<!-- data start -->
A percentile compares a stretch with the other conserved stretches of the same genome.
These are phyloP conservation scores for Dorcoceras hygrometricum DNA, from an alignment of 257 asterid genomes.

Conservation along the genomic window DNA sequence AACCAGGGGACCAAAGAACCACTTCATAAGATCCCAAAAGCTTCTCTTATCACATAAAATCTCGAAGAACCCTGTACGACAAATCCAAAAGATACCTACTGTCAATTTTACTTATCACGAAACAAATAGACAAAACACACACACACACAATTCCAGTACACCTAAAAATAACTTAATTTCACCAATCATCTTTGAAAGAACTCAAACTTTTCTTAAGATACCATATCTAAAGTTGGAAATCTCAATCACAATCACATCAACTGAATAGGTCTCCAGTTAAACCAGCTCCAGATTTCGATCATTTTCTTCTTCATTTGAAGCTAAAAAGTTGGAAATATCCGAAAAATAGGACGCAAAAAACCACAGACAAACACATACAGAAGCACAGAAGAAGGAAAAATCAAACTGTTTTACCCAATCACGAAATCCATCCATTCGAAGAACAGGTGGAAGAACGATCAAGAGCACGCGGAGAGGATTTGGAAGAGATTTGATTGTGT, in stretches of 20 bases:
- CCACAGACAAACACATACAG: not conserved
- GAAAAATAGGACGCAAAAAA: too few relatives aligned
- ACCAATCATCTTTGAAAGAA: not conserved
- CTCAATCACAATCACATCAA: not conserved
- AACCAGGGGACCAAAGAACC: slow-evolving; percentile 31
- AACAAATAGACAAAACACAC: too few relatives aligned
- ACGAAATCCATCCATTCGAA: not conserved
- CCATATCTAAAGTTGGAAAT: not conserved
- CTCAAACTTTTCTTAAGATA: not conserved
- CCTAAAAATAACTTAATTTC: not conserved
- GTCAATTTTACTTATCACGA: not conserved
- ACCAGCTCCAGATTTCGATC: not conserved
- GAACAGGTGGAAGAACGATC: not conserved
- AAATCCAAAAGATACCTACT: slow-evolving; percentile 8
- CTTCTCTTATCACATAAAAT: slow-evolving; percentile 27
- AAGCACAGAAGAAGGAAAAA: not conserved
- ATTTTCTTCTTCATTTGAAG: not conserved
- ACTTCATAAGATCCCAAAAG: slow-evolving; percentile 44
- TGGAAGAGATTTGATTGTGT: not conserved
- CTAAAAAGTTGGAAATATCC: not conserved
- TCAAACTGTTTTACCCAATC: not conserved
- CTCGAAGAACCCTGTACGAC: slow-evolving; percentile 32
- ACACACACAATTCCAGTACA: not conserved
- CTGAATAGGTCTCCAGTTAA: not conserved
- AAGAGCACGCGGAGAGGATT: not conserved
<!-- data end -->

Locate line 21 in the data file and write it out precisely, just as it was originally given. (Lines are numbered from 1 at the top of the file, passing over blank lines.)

- ACTTCATAAGATCCCAAAAG: slow-evolving; percentile 44